Street that is looked at through prescription glasses to see the blurry surroundings but the well-defined objective

August 4, 2020

Loreiny MartínezLoreiny Martínez
Talent Specialist

How to recognize and avoid bias in Performance Appraisal

At every moment of our daily lives, we see ourselves in the need to make decisions and because of this we start from mental shortcuts that simplify our intellectual work.

Have you ever refused to give up something in which you have invested resources knowing that it no longer benefits you at all? Have you seen a position more logical because most of the people around you see it that way? I can tell you that you have been under the effect of cognitive biases. In the first case it is due to the "Sunk Cost Fallacy" and in the second, due to the "Drag Effect". Don't worry, it's a sign that you're a human being ;-) Welcome to the Club!

In 1972 the Israeli psychologists Amos Tversky and Daniel Kahneman introduced the term Cognitive Bias demonstrating that we make distorted interpretations of reality, which influences the judgments we make and decisions of what we drink. These studies spread to disciplines beyond psychology and began to be taken into account in medicine or political science. Subsequently, Daniel Kahneman became the first psychologist to win a Nobel Prize in Economics (2002) for studies in this field.

Cognitive biases are with us all the time, also at work and are also present when we have to use our subjective criteria, for example, in performance evaluations.

Evaluate KPIs numerical is simple: if you managed to achieve 50 new clients it is easy to measure, since there were neither 49 nor 51, there is no room for subjective criteria. But what happens when we must estimate criteria from a qualitative point of view?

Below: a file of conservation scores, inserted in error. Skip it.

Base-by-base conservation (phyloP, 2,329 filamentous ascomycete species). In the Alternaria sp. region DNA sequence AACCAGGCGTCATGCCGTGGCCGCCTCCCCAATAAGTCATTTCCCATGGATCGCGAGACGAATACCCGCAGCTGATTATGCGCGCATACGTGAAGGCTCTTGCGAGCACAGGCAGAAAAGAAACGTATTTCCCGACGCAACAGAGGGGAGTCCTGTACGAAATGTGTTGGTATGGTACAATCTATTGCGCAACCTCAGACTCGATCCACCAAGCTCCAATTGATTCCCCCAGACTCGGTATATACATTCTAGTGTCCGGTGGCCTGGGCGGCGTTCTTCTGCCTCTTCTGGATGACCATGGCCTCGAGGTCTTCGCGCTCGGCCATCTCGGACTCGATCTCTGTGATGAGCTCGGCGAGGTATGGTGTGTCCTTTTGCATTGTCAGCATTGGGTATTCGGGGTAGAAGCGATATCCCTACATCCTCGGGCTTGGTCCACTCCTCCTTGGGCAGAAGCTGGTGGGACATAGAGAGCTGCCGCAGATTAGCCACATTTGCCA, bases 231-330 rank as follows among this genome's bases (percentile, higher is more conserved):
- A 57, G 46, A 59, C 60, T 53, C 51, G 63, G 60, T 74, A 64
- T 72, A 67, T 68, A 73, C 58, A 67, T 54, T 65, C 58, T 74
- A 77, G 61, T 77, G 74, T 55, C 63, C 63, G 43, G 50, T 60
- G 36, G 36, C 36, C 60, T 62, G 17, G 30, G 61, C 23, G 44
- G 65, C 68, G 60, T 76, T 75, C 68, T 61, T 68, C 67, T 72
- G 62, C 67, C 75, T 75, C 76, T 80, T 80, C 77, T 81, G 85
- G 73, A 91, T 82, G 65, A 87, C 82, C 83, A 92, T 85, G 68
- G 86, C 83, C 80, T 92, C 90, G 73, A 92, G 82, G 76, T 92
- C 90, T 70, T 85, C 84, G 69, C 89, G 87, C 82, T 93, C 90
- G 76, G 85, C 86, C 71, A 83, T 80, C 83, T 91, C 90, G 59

It is important to identify biases in performance evaluations by competencies in order to make them aware and thus be able to evaluate more objectively without falling into illogical interpretations or imprecise judgments.

What cognitive biases can influence the evaluation of job performance?

Among the most common biases that can manifest in job performance evaluations are:

Halo Effect in Performance Appraisal

When we positively rate a person by the impression of a positive quality that stands out particularly, leaving aside possible areas for improvement.

Horn effect in performance appraisal

When we negatively qualify a person by the impression of a negative aspect according to our point of view, not taking into account their strengths.

Central Tendency bias in performance appraisal

When we rate an employee who has performed less than expected with average scores, so we don't face disappointment.

Similarity bias in performance evaluation

When we overestimate the performance of those who are similar to us and with whom we can identify.

Memory bias in performance evaluation

When we forget the way in which a colleague has been carrying out their tasks because the evaluations are applied in very long time periods. In this case, our brain tends to only remember what happened in the recent past and will have more difficulty remembering the positive aspects or improvements that occurred too long ago.

Confirmation bias in performance evaluation